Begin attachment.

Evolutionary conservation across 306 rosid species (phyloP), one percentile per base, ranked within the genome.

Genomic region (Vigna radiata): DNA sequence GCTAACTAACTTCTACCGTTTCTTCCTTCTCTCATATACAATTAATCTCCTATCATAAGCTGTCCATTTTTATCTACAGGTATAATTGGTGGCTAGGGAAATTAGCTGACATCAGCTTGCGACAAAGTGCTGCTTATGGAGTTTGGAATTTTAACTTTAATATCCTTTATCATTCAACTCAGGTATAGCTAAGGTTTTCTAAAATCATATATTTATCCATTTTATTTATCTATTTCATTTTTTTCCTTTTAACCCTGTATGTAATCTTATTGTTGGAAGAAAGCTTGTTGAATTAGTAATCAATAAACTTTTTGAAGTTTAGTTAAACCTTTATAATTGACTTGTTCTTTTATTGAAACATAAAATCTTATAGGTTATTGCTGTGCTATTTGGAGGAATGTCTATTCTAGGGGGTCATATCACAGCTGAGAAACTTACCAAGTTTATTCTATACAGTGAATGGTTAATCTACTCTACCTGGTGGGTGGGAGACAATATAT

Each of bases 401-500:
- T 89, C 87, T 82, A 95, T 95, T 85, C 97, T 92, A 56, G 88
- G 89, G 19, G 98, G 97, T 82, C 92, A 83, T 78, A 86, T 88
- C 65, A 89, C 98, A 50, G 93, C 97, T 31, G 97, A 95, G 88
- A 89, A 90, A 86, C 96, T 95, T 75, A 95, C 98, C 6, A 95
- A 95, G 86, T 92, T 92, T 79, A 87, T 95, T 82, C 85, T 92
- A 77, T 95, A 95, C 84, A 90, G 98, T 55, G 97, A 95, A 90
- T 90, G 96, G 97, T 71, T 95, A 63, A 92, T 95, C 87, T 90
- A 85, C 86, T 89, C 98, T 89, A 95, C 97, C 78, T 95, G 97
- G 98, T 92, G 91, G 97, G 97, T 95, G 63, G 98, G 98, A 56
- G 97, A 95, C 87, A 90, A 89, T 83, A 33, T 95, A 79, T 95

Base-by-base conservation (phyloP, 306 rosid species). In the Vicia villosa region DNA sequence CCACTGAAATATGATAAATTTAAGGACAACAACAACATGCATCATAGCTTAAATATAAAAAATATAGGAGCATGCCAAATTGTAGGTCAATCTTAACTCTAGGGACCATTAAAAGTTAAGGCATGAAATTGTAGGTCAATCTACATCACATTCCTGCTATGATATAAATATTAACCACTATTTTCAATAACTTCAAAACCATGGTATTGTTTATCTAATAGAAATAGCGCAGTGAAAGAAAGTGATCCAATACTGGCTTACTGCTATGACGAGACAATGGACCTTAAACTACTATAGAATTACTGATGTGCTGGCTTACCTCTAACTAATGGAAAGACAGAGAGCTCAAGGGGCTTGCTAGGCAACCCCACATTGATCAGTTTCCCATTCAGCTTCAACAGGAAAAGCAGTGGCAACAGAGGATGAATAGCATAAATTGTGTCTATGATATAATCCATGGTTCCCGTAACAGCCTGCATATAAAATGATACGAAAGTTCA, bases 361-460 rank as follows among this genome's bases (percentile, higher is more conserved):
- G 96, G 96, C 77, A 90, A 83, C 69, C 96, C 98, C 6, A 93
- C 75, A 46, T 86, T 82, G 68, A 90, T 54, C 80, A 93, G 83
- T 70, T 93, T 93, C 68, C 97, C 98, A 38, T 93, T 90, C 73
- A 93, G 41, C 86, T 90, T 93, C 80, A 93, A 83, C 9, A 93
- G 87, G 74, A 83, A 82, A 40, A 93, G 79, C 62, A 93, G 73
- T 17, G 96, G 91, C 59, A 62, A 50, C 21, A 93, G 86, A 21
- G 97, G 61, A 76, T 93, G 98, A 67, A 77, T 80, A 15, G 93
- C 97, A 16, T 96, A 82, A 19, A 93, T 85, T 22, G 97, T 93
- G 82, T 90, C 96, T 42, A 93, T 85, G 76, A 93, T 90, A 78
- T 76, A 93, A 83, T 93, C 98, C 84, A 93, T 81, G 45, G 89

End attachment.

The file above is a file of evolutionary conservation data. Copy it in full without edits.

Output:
Evolutionary conservation across 306 rosid species (phyloP), one percentile per base, ranked within the genome.

Genomic region (Vigna radiata): DNA sequence GCTAACTAACTTCTACCGTTTCTTCCTTCTCTCATATACAATTAATCTCCTATCATAAGCTGTCCATTTTTATCTACAGGTATAATTGGTGGCTAGGGAAATTAGCTGACATCAGCTTGCGACAAAGTGCTGCTTATGGAGTTTGGAATTTTAACTTTAATATCCTTTATCATTCAACTCAGGTATAGCTAAGGTTTTCTAAAATCATATATTTATCCATTTTATTTATCTATTTCATTTTTTTCCTTTTAACCCTGTATGTAATCTTATTGTTGGAAGAAAGCTTGTTGAATTAGTAATCAATAAACTTTTTGAAGTTTAGTTAAACCTTTATAATTGACTTGTTCTTTTATTGAAACATAAAATCTTATAGGTTATTGCTGTGCTATTTGGAGGAATGTCTATTCTAGGGGGTCATATCACAGCTGAGAAACTTACCAAGTTTATTCTATACAGTGAATGGTTAATCTACTCTACCTGGTGGGTGGGAGACAATATAT

Each of bases 401-500:
- T 89, C 87, T 82, A 95, T 95, T 85, C 97, T 92, A 56, G 88
- G 89, G 19, G 98, G 97, T 82, C 92, A 83, T 78, A 86, T 88
- C 65, A 89, C 98, A 50, G 93, C 97, T 31, G 97, A 95, G 88
- A 89, A 90, A 86, C 96, T 95, T 75, A 95, C 98, C 6, A 95
- A 95, G 86, T 92, T 92, T 79, A 87, T 95, T 82, C 85, T 92
- A 77, T 95, A 95, C 84, A 90, G 98, T 55, G 97, A 95, A 90
- T 90, G 96, G 97, T 71, T 95, A 63, A 92, T 95, C 87, T 90
- A 85, C 86, T 89, C 98, T 89, A 95, C 97, C 78, T 95, G 97
- G 98, T 92, G 91, G 97, G 97, T 95, G 63, G 98, G 98, A 56
- G 97, A 95, C 87, A 90, A 89, T 83, A 33, T 95, A 79, T 95

Base-by-base conservation (phyloP, 306 rosid species). In the Vicia villosa region DNA sequence CCACTGAAATATGATAAATTTAAGGACAACAACAACATGCATCATAGCTTAAATATAAAAAATATAGGAGCATGCCAAATTGTAGGTCAATCTTAACTCTAGGGACCATTAAAAGTTAAGGCATGAAATTGTAGGTCAATCTACATCACATTCCTGCTATGATATAAATATTAACCACTATTTTCAATAACTTCAAAACCATGGTATTGTTTATCTAATAGAAATAGCGCAGTGAAAGAAAGTGATCCAATACTGGCTTACTGCTATGACGAGACAATGGACCTTAAACTACTATAGAATTACTGATGTGCTGGCTTACCTCTAACTAATGGAAAGACAGAGAGCTCAAGGGGCTTGCTAGGCAACCCCACATTGATCAGTTTCCCATTCAGCTTCAACAGGAAAAGCAGTGGCAACAGAGGATGAATAGCATAAATTGTGTCTATGATATAATCCATGGTTCCCGTAACAGCCTGCATATAAAATGATACGAAAGTTCA, bases 361-460 rank as follows among this genome's bases (percentile, higher is more conserved):
- G 96, G 96, C 77, A 90, A 83, C 69, C 96, C 98, C 6, A 93
- C 75, A 46, T 86, T 82, G 68, A 90, T 54, C 80, A 93, G 83
- T 70, T 93, T 93, C 68, C 97, C 98, A 38, T 93, T 90, C 73
- A 93, G 41, C 86, T 90, T 93, C 80, A 93, A 83, C 9, A 93
- G 87, G 74, A 83, A 82, A 40, A 93, G 79, C 62, A 93, G 73
- T 17, G 96, G 91, C 59, A 62, A 50, C 21, A 93, G 86, A 21
- G 97, G 61, A 76, T 93, G 98, A 67, A 77, T 80, A 15, G 93
- C 97, A 16, T 96, A 82, A 19, A 93, T 85, T 22, G 97, T 93
- G 82, T 90, C 96, T 42, A 93, T 85, G 76, A 93, T 90, A 78
- T 76, A 93, A 83, T 93, C 98, C 84, A 93, T 81, G 45, G 89